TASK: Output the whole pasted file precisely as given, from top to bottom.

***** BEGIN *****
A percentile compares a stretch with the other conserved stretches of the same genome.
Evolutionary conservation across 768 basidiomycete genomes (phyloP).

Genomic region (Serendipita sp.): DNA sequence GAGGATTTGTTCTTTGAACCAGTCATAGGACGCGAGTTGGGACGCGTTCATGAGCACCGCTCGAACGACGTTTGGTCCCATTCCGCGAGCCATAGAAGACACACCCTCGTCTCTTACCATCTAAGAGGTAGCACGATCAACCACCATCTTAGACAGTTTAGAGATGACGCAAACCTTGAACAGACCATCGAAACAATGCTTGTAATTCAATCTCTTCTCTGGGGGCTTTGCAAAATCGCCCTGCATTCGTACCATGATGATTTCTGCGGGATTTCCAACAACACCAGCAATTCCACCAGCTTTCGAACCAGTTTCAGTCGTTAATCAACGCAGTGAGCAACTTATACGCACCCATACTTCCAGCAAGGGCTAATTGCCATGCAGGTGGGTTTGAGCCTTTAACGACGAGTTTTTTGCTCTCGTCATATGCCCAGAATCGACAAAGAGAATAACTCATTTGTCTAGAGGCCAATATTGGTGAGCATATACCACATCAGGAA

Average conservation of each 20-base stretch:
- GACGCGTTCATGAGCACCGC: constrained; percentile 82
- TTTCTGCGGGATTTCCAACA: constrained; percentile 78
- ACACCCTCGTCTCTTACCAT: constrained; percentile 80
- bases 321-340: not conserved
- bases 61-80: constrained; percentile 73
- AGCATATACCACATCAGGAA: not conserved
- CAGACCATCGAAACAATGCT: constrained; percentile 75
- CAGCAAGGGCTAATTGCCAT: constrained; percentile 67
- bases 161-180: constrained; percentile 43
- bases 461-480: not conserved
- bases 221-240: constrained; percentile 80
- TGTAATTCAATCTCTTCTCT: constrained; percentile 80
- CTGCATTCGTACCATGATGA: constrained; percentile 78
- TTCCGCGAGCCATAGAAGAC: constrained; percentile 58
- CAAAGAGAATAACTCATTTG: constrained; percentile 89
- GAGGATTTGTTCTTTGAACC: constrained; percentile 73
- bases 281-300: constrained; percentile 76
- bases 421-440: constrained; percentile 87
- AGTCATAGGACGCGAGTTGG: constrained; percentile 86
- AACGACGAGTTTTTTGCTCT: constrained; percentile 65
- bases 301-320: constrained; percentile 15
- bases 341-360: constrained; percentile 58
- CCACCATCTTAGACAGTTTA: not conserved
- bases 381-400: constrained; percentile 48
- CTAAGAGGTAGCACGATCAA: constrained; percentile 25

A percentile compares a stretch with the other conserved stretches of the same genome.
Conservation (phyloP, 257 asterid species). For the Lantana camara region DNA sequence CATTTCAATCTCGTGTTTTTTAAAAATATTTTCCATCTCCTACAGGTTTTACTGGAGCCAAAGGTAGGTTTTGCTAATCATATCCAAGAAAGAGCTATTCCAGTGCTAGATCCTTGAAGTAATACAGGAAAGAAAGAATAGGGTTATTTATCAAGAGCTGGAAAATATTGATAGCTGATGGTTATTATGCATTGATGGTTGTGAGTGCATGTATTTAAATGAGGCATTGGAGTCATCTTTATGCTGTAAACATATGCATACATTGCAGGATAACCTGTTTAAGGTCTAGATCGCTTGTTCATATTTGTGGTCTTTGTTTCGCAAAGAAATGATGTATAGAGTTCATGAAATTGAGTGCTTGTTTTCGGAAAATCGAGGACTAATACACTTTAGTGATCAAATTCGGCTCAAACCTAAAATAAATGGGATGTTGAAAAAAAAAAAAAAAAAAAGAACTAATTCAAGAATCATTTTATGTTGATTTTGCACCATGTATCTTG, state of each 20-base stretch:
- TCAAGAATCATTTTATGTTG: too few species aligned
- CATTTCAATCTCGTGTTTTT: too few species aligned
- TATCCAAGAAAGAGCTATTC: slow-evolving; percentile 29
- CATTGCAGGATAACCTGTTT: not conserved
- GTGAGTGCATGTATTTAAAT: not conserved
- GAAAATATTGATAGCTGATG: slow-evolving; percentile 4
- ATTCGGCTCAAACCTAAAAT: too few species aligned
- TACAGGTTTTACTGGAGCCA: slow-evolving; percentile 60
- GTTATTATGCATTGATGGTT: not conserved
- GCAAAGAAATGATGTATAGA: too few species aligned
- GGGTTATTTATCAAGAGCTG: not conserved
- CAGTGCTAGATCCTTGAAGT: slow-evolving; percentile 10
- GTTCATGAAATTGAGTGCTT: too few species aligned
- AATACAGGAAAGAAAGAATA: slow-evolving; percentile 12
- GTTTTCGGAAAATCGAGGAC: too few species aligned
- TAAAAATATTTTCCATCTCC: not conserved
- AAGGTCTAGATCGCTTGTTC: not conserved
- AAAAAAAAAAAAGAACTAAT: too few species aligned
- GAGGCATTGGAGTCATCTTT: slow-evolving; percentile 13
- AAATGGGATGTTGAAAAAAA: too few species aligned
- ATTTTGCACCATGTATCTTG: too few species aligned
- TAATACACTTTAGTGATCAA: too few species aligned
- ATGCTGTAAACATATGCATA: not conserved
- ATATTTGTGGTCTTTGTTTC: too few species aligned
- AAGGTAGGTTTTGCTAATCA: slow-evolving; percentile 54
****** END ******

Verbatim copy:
A percentile compares a stretch with the other conserved stretches of the same genome.
Evolutionary conservation across 768 basidiomycete genomes (phyloP).

Genomic region (Serendipita sp.): DNA sequence GAGGATTTGTTCTTTGAACCAGTCATAGGACGCGAGTTGGGACGCGTTCATGAGCACCGCTCGAACGACGTTTGGTCCCATTCCGCGAGCCATAGAAGACACACCCTCGTCTCTTACCATCTAAGAGGTAGCACGATCAACCACCATCTTAGACAGTTTAGAGATGACGCAAACCTTGAACAGACCATCGAAACAATGCTTGTAATTCAATCTCTTCTCTGGGGGCTTTGCAAAATCGCCCTGCATTCGTACCATGATGATTTCTGCGGGATTTCCAACAACACCAGCAATTCCACCAGCTTTCGAACCAGTTTCAGTCGTTAATCAACGCAGTGAGCAACTTATACGCACCCATACTTCCAGCAAGGGCTAATTGCCATGCAGGTGGGTTTGAGCCTTTAACGACGAGTTTTTTGCTCTCGTCATATGCCCAGAATCGACAAAGAGAATAACTCATTTGTCTAGAGGCCAATATTGGTGAGCATATACCACATCAGGAA

Average conservation of each 20-base stretch:
- GACGCGTTCATGAGCACCGC: constrained; percentile 82
- TTTCTGCGGGATTTCCAACA: constrained; percentile 78
- ACACCCTCGTCTCTTACCAT: constrained; percentile 80
- bases 321-340: not conserved
- bases 61-80: constrained; percentile 73
- AGCATATACCACATCAGGAA: not conserved
- CAGACCATCGAAACAATGCT: constrained; percentile 75
- CAGCAAGGGCTAATTGCCAT: constrained; percentile 67
- bases 161-180: constrained; percentile 43
- bases 461-480: not conserved
- bases 221-240: constrained; percentile 80
- TGTAATTCAATCTCTTCTCT: constrained; percentile 80
- CTGCATTCGTACCATGATGA: constrained; percentile 78
- TTCCGCGAGCCATAGAAGAC: constrained; percentile 58
- CAAAGAGAATAACTCATTTG: constrained; percentile 89
- GAGGATTTGTTCTTTGAACC: constrained; percentile 73
- bases 281-300: constrained; percentile 76
- bases 421-440: constrained; percentile 87
- AGTCATAGGACGCGAGTTGG: constrained; percentile 86
- AACGACGAGTTTTTTGCTCT: constrained; percentile 65
- bases 301-320: constrained; percentile 15
- bases 341-360: constrained; percentile 58
- CCACCATCTTAGACAGTTTA: not conserved
- bases 381-400: constrained; percentile 48
- CTAAGAGGTAGCACGATCAA: constrained; percentile 25

A percentile compares a stretch with the other conserved stretches of the same genome.
Conservation (phyloP, 257 asterid species). For the Lantana camara region DNA sequence CATTTCAATCTCGTGTTTTTTAAAAATATTTTCCATCTCCTACAGGTTTTACTGGAGCCAAAGGTAGGTTTTGCTAATCATATCCAAGAAAGAGCTATTCCAGTGCTAGATCCTTGAAGTAATACAGGAAAGAAAGAATAGGGTTATTTATCAAGAGCTGGAAAATATTGATAGCTGATGGTTATTATGCATTGATGGTTGTGAGTGCATGTATTTAAATGAGGCATTGGAGTCATCTTTATGCTGTAAACATATGCATACATTGCAGGATAACCTGTTTAAGGTCTAGATCGCTTGTTCATATTTGTGGTCTTTGTTTCGCAAAGAAATGATGTATAGAGTTCATGAAATTGAGTGCTTGTTTTCGGAAAATCGAGGACTAATACACTTTAGTGATCAAATTCGGCTCAAACCTAAAATAAATGGGATGTTGAAAAAAAAAAAAAAAAAAAGAACTAATTCAAGAATCATTTTATGTTGATTTTGCACCATGTATCTTG, state of each 20-base stretch:
- TCAAGAATCATTTTATGTTG: too few species aligned
- CATTTCAATCTCGTGTTTTT: too few species aligned
- TATCCAAGAAAGAGCTATTC: slow-evolving; percentile 29
- CATTGCAGGATAACCTGTTT: not conserved
- GTGAGTGCATGTATTTAAAT: not conserved
- GAAAATATTGATAGCTGATG: slow-evolving; percentile 4
- ATTCGGCTCAAACCTAAAAT: too few species aligned
- TACAGGTTTTACTGGAGCCA: slow-evolving; percentile 60
- GTTATTATGCATTGATGGTT: not conserved
- GCAAAGAAATGATGTATAGA: too few species aligned
- GGGTTATTTATCAAGAGCTG: not conserved
- CAGTGCTAGATCCTTGAAGT: slow-evolving; percentile 10
- GTTCATGAAATTGAGTGCTT: too few species aligned
- AATACAGGAAAGAAAGAATA: slow-evolving; percentile 12
- GTTTTCGGAAAATCGAGGAC: too few species aligned
- TAAAAATATTTTCCATCTCC: not conserved
- AAGGTCTAGATCGCTTGTTC: not conserved
- AAAAAAAAAAAAGAACTAAT: too few species aligned
- GAGGCATTGGAGTCATCTTT: slow-evolving; percentile 13
- AAATGGGATGTTGAAAAAAA: too few species aligned
- ATTTTGCACCATGTATCTTG: too few species aligned
- TAATACACTTTAGTGATCAA: too few species aligned
- ATGCTGTAAACATATGCATA: not conserved
- ATATTTGTGGTCTTTGTTTC: too few species aligned
- AAGGTAGGTTTTGCTAATCA: slow-evolving; percentile 54